3m Case

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Date Submitted: 01/15/2013 06:21 PM

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1. Describe the “critical elements” in the evolution of Post-it Notes from genesis through market introduction. [3 points]

It was in the late 1920s that 3M developed the policy of allowing researchers to spend up to 15% of their time working on their own projects. To this day, it tries to make innovation part of the corporate culture by encouraging staff to spend 15% of their time working on pet ideas that they hope one day will become new products for the company. They can also get money to buy equipment and hire extra help. Failure is not punished, but success is well rewarded

Critical elements” in the evolution of 3M’s Post-it® notepads are a reflection of the technology innovation chain. However, the 3M innovation process that led to the creation of the Post-it® notepads did not come as a result of problem recognition but rather as the result of an orderly chaos based creative process. Critical elements that might have caused the development to go in a different direction are noted as follows:

Basic Research – In 1968, Dr. Spencer Silver, a chemist at 3M in the United States, was attempting to develop a super-strong adhesive, but instead he accidentally created a "low-tack", reusable, pressure-sensitive adhesive.. His approach, although unconventional, was a clear representation of his ability to dissemble from existing technological fields in the process of polymerization catalysis, and to shape new emerging ones. His discovery was the result of cultivated breakthrough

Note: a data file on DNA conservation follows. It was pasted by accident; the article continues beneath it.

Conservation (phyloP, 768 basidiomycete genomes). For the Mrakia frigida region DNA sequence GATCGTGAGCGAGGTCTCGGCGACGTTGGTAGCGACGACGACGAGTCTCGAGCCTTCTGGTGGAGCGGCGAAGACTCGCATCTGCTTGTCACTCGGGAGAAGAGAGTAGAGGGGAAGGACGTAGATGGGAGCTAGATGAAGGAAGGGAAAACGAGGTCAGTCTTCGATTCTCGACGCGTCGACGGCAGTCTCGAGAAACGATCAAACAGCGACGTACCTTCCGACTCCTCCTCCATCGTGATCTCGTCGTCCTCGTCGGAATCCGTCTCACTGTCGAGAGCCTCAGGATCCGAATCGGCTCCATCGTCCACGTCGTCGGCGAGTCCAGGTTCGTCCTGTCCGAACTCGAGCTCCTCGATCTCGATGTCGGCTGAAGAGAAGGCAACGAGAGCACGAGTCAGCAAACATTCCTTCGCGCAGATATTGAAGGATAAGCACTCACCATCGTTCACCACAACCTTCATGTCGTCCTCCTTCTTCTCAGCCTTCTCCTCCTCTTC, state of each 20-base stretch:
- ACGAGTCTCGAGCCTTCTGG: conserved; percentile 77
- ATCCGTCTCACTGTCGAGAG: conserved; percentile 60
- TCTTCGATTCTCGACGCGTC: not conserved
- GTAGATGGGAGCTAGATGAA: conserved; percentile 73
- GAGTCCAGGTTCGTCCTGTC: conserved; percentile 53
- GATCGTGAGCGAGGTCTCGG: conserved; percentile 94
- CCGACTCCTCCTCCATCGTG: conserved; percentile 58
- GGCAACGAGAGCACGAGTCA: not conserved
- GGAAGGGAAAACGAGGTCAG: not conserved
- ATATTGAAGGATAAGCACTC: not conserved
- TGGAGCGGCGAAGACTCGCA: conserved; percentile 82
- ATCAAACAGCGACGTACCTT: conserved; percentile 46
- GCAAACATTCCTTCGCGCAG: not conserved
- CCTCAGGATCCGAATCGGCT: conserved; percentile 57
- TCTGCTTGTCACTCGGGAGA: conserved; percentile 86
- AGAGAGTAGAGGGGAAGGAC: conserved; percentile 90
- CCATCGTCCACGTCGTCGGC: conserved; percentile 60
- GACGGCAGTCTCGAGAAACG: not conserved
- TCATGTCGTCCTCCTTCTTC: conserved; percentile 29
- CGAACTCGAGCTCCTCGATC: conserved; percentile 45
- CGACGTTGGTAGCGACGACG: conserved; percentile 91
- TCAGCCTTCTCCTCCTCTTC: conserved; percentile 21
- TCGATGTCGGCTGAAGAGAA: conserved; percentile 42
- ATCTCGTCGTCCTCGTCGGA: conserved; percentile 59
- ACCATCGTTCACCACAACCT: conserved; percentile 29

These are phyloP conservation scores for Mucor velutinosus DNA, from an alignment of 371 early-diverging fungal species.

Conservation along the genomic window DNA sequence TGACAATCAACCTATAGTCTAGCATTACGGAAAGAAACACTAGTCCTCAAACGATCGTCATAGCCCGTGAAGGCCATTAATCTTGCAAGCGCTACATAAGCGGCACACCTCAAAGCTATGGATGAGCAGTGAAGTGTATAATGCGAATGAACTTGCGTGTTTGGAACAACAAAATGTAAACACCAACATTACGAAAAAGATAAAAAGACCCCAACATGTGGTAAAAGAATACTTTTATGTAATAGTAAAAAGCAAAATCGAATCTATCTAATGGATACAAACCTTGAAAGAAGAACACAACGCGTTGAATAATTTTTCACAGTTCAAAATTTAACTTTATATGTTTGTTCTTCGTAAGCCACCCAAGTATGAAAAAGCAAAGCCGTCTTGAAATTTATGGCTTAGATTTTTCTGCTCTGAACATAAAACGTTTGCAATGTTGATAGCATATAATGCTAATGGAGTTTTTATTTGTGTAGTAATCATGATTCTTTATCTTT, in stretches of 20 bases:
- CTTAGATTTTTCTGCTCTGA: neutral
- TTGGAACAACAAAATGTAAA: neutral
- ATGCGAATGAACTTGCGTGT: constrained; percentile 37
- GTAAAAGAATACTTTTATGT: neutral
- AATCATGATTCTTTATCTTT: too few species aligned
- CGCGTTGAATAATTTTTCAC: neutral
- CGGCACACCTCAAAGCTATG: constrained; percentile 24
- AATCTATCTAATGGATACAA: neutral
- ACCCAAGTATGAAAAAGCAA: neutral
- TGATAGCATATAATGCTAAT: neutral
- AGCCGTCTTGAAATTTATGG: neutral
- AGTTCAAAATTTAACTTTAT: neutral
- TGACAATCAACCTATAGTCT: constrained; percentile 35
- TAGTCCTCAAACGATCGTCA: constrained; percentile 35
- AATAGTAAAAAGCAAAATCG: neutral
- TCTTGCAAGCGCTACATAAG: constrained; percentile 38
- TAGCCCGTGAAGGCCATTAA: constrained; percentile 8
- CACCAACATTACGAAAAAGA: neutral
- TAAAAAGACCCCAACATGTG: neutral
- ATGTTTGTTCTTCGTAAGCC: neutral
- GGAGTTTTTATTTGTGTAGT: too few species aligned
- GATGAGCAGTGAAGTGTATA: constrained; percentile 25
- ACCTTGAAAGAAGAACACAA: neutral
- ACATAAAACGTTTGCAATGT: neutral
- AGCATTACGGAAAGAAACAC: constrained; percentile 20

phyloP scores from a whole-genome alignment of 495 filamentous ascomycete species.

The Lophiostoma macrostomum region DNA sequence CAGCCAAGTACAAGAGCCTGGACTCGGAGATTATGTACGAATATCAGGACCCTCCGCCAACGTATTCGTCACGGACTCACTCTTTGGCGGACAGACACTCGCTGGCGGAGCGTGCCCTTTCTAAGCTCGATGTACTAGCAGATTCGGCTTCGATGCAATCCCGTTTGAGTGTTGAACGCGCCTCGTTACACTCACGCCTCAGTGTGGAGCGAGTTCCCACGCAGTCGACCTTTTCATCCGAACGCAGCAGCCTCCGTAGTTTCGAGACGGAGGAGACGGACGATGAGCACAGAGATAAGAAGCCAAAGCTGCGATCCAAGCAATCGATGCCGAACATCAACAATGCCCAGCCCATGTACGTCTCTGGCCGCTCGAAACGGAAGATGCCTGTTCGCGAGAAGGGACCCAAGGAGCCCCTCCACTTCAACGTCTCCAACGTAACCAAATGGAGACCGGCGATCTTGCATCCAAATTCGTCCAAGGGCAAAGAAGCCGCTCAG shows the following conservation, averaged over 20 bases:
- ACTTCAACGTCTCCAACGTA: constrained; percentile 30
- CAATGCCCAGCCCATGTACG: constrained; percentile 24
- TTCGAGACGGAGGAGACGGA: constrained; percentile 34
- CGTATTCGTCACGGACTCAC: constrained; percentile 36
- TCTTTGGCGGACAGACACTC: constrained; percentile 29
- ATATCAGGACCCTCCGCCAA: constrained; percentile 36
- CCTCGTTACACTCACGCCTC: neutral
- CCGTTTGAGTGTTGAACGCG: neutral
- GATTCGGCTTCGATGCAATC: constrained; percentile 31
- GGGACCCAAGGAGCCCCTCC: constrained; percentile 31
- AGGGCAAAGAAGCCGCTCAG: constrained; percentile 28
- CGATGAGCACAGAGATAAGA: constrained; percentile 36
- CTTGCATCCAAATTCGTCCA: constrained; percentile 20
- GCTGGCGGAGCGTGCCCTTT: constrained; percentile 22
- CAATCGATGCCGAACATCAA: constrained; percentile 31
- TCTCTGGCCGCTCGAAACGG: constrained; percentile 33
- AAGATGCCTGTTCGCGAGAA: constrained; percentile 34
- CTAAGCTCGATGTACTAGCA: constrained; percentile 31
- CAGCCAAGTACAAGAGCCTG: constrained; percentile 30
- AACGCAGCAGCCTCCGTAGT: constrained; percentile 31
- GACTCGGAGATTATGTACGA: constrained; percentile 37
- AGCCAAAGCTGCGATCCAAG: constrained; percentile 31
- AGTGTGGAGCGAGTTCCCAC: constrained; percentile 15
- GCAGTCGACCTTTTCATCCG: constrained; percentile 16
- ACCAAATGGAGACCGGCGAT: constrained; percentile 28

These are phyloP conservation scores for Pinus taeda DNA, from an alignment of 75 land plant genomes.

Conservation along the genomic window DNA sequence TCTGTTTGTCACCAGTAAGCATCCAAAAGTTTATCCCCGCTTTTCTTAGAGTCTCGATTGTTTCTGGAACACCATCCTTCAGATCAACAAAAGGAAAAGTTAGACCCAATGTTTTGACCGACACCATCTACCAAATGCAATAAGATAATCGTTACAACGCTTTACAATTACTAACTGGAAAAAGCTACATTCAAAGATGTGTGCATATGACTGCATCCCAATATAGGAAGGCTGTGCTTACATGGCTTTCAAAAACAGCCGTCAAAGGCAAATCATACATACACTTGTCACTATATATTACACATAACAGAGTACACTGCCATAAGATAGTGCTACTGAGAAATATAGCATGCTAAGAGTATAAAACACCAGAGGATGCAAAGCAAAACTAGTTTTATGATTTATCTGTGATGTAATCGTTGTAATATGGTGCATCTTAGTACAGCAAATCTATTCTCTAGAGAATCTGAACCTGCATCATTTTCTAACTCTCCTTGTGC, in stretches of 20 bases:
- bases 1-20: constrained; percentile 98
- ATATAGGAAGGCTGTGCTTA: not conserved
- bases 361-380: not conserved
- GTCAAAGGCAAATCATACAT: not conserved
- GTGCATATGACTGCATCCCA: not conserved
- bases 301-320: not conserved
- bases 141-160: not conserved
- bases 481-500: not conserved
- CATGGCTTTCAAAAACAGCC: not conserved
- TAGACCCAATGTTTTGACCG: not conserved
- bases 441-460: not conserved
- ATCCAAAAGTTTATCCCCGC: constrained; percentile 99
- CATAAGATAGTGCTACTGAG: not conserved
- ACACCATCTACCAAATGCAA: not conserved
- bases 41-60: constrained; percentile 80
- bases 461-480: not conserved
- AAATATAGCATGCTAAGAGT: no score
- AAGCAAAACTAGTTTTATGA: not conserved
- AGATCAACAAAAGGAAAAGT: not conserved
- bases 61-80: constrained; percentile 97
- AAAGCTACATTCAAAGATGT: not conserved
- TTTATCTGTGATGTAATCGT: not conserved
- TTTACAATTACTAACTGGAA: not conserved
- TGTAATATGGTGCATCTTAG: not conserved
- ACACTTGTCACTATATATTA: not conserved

For five years, Silver promoted his invention within 3M, both informally and through seminars, but without much success. In 1974, a colleague of his, Art Fry, who had attended one of Silver's seminars, came up with the idea of using the adhesive to anchor his bookmark in his hymnbook for his church hymnal that would neither fall out nor damage the hymnal. Later Art spotted a use for the product but what was different was the way he went about persuading his bosses to back the project. He...